He can manipulate water. He can control the ambient temperature of his core, and create steam for a diversion. Or he can lower his body temperature down to almost zero, and create ice. He pulls his powers from Mother Earth. He’ll hold his hand to the ground and the groundwater will seep up and transform him into Captain Paiute. And after he’s done being Captain Paiute, he returns the power, he returns the water back to the ground. That’s me using that symbol as a metaphor—again, we take care of the land, we replace what we take.

You’re trying to communicate traditional ideas, but superheroes are a relatively new thing. I’m curious how you think about using a non-traditional framework to convey traditional ideas or ethics.

Comics were the bottom end of the art world back in the day. With these movies popping up, it’s become popular now. “Oh wow, this is cool now.” So with the young ones, it gives them a cool character—somebody that looks like them, who understands what goes on in a reservation.

Growing up at school I didn’t have anybody who looked like me. I was the only Native kid, out of a handful of kids I went to school with. We were in different classes, so I was the only Native one in the class, and I got singled out. Every time the teacher mentioned something about being a Native, all the kids looked back at me, and I’m like “Whoa—I don’t know what they did. I’m a kid. I’m here to learn the white man way.”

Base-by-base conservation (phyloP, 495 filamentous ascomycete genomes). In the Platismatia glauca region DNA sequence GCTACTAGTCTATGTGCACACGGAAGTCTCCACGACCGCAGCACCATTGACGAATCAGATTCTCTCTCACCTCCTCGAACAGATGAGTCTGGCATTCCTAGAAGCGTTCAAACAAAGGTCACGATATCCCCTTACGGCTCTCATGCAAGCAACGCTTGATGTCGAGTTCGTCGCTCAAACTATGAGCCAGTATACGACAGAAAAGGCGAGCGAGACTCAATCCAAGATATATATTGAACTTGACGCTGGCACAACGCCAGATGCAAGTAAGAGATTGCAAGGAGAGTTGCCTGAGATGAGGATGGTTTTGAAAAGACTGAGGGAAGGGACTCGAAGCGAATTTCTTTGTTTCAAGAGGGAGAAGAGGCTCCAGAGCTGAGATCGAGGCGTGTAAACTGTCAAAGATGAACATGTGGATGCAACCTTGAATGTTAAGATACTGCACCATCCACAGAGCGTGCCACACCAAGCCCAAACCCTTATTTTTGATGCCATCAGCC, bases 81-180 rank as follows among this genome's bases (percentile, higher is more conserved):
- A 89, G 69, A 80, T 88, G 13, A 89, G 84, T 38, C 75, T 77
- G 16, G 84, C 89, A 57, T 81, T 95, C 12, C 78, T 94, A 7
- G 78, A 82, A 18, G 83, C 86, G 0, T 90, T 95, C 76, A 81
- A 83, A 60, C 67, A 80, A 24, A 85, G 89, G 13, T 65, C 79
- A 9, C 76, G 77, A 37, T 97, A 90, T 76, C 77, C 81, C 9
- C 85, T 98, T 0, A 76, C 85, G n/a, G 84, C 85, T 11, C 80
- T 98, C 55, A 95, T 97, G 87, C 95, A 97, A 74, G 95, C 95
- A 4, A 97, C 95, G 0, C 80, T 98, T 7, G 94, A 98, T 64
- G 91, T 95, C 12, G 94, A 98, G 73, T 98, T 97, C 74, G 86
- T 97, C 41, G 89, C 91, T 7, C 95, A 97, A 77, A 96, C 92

When a Native kid walks up to me and looks at the book, and his eyes get big and you know he’s drawn to the stories—I know what it’s like to be that kid. For me it was kind of the opposite. I was looking at the comic books, looking at the artwork, and then soon after I noticed there were no comics that featured Native Americans, starring a Native American. They’re sidekicks or trackers, or something like that.

When the X-Men introduced Thunderbird, I think he lasted three issues before he got killed.

Yeah, in the Suicide Squad movie the Native guy gets blown his head blown off in the first three minutes.

Captain Paiute’s alter ego is a hydrologist. I was curious about that piece of it—if it’s a way of grounding it. Playing on the sense that there’s a scientific or real-world way of engaging with these issues, and then there’s an imaginative or fantasy way of engaging with them.